Is it farther or further?


[mas-uh-reyt] /ˈmæs əˌreɪt/
verb (used with object), macerated, macerating.
to soften or separate into parts by steeping in a liquid.
to soften or decompose (food) by the action of a solvent.
to cause to grow thin.
verb (used without object), macerated, macerating.
to undergo maceration.
to become thin or emaciated; waste away.
1540-50; < Latin mācerātus (past participle of mācerāre to make soft, weaken, steep); see -ate1
Related forms
macerater, macerator, noun
macerative, adjective
unmacerated, adjective
5. shrink, shrivel, fade, wither. Unabridged
Based on the Random House Dictionary, © Random House, Inc. 2015.
Cite This Source
Examples from the web for macerated
  • Remove stems from violets, and pound violets in a mortar until well macerated, then strain through cheese-cloth.
  • The alcohol macerated the fruit, extracting its sweet-tart essence.
  • macerated brain, muddy brown and the consistency of toothpaste, oozed from the dural rent marking the bullet's entry.
  • Symptoms of infected fruits include stunted fiber development and macerated locules.
  • macerated solid wasted are more effectively treated by disinfectants and deodorants.
British Dictionary definitions for macerated


to soften or separate or be softened or separated as a result of soaking
to break up or cause to break up by soaking: macerated peaches
to become or cause to become thin
Derived Forms
macerater, macerator, noun
macerative, adjective
maceration, noun
Word Origin
C16: from Latin mācerāre to soften
Collins English Dictionary - Complete & Unabridged 2012 Digital Edition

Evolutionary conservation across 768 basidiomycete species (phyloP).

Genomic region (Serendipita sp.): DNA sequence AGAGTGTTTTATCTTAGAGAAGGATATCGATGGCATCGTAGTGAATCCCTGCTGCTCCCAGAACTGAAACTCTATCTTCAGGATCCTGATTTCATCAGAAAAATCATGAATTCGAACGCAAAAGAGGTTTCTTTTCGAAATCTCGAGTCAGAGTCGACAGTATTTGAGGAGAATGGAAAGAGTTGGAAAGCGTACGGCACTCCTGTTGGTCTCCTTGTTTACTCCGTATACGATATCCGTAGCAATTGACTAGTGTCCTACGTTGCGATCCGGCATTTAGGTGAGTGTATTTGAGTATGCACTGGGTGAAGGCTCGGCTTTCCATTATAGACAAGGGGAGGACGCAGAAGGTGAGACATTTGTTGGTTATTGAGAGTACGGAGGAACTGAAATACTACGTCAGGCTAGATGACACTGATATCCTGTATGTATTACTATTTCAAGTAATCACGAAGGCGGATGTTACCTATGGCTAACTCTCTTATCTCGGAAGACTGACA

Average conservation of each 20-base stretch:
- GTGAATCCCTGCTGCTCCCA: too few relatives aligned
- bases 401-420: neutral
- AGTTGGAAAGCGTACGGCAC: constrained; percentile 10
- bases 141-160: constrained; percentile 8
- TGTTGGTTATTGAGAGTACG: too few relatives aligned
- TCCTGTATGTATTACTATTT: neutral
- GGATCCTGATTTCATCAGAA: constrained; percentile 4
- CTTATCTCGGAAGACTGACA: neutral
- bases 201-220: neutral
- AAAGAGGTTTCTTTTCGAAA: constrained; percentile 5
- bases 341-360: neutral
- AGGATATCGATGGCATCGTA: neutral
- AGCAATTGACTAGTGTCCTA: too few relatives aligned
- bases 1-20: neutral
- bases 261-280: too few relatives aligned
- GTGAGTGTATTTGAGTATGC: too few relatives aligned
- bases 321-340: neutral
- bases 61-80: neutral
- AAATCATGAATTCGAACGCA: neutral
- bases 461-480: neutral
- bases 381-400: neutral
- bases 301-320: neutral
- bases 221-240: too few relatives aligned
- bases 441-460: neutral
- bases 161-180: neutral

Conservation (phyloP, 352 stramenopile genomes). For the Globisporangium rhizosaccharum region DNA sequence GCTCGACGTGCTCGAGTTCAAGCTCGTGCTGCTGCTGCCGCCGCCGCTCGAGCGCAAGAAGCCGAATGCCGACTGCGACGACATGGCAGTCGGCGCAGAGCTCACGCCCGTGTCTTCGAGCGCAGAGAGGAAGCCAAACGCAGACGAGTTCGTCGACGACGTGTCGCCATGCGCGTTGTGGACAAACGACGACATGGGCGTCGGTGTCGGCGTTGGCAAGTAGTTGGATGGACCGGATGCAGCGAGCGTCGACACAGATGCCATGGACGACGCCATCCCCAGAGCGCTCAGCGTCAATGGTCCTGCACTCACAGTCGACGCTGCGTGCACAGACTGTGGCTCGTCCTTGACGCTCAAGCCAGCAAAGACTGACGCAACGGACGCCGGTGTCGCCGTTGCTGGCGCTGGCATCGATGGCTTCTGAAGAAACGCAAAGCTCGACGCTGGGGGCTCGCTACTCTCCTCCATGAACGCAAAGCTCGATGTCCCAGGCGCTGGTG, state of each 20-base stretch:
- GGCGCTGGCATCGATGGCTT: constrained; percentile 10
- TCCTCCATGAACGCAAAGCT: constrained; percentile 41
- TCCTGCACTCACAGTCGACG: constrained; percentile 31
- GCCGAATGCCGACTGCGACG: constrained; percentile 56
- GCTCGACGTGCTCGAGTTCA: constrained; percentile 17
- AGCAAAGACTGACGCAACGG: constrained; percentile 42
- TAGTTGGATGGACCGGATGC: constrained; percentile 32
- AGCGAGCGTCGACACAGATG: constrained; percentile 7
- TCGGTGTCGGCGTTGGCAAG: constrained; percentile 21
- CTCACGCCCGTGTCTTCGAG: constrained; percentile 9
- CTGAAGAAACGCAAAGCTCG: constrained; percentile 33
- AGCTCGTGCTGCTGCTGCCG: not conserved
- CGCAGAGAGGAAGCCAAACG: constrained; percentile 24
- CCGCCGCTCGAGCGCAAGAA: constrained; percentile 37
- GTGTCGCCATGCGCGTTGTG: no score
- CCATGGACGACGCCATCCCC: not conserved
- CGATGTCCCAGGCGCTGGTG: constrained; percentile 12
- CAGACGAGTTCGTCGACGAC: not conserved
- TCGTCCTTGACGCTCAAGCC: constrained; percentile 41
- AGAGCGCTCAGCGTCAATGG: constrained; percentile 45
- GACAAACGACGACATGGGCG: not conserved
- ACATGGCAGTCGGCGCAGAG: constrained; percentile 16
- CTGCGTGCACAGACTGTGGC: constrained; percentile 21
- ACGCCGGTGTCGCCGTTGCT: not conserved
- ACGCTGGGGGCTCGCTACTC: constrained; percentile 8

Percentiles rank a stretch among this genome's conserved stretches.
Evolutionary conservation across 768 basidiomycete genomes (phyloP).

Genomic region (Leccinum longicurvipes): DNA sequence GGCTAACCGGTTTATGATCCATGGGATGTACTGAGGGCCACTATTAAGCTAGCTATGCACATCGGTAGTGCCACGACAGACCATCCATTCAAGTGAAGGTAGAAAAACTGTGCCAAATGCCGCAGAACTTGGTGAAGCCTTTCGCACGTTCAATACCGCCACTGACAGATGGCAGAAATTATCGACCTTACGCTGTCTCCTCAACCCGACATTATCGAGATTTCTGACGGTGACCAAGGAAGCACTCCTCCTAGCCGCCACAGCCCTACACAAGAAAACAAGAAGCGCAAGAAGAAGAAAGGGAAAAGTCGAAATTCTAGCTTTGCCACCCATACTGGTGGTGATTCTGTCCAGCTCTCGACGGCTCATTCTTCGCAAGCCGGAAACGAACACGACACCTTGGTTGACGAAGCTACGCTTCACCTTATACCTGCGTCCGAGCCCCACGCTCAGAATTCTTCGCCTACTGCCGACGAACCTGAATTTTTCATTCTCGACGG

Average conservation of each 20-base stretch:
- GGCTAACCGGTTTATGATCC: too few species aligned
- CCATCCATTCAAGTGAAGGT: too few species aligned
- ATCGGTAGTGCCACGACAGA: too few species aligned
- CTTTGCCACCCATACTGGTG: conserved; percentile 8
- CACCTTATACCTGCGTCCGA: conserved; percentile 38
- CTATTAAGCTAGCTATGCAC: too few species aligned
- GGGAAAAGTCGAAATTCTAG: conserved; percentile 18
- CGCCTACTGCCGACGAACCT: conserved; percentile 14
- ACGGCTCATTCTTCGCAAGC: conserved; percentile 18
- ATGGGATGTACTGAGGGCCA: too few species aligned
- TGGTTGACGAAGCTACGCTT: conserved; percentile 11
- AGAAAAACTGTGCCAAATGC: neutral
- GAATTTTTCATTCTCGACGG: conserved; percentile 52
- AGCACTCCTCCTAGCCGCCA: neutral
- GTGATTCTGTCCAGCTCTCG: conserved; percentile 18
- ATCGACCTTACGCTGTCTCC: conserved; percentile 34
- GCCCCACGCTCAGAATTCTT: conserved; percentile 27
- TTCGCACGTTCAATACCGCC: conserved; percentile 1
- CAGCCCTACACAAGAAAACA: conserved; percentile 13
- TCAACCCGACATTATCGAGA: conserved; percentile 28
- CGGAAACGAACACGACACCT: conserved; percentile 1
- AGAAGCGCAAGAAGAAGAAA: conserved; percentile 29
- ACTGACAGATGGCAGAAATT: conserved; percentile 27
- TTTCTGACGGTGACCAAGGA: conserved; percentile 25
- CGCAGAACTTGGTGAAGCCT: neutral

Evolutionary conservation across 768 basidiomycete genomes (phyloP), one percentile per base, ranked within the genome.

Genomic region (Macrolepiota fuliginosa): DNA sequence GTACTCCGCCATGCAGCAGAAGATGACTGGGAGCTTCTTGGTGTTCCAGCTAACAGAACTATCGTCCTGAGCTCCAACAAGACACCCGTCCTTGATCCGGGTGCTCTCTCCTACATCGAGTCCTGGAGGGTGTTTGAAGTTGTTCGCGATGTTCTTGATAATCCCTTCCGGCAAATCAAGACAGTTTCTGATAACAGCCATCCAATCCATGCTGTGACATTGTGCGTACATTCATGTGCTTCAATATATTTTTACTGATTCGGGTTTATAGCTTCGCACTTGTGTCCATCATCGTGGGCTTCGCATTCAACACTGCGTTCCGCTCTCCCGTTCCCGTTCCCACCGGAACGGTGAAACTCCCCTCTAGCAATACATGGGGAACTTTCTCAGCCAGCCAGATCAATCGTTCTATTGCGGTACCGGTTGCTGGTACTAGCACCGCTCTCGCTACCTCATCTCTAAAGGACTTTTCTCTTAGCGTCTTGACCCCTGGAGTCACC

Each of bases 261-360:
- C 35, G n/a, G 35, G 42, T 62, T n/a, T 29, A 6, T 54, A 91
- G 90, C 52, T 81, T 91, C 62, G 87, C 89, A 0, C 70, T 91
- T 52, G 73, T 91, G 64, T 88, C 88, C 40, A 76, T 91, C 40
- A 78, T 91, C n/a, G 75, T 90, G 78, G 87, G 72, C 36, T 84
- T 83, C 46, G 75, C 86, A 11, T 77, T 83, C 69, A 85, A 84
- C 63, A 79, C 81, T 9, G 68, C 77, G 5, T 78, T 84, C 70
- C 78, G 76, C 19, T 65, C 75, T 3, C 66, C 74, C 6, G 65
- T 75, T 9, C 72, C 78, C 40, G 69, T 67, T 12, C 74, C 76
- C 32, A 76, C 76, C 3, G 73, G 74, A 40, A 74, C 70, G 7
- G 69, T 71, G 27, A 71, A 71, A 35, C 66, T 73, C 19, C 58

© William Collins Sons & Co. Ltd. 1979, 1986 © HarperCollins
Publishers 1998, 2000, 2003, 2005, 2006, 2007, 2009, 2012
Cite This Source
Word Origin and History for macerated



late 15c., a back-formation from maceration or else from Latin maceratus, past participle of macerare "soften, make soft, soak, steep," related to maceria "garden wall," originally "of kneaded clay," from PIE *mak-ero-, suffixed form of root *mag- "to knead" (cf. Greek magis "kneaded mass, cake," mageus "one who kneads, baker;" Old Church Slavonic mazo "to anoint, smear;" Breton meza "to knead;" Middle Irish maistir "to churn"), also "to fashion, fit" (cf. make (v.)). Related: Macerated; macerating.

Online Etymology Dictionary, © 2010 Douglas Harper
Cite This Source
macerated in Medicine

macerate mac·er·ate (mās'ə-rāt')
v. mac·er·at·ed, mac·er·at·ing, mac·er·ates

  1. To make soft by soaking or steeping in a liquid.

  2. To separate into constituents by soaking.

A substance prepared or produced by macerating.
The American Heritage® Stedman's Medical Dictionary
Copyright © 2002, 2001, 1995 by Houghton Mifflin Company. Published by Houghton Mifflin Company.
Cite This Source

Word of the Day

Difficulty index for macerate

Few English speakers likely know this word

Word Value for macerated

Scrabble Words With Friends

Quotes with macerated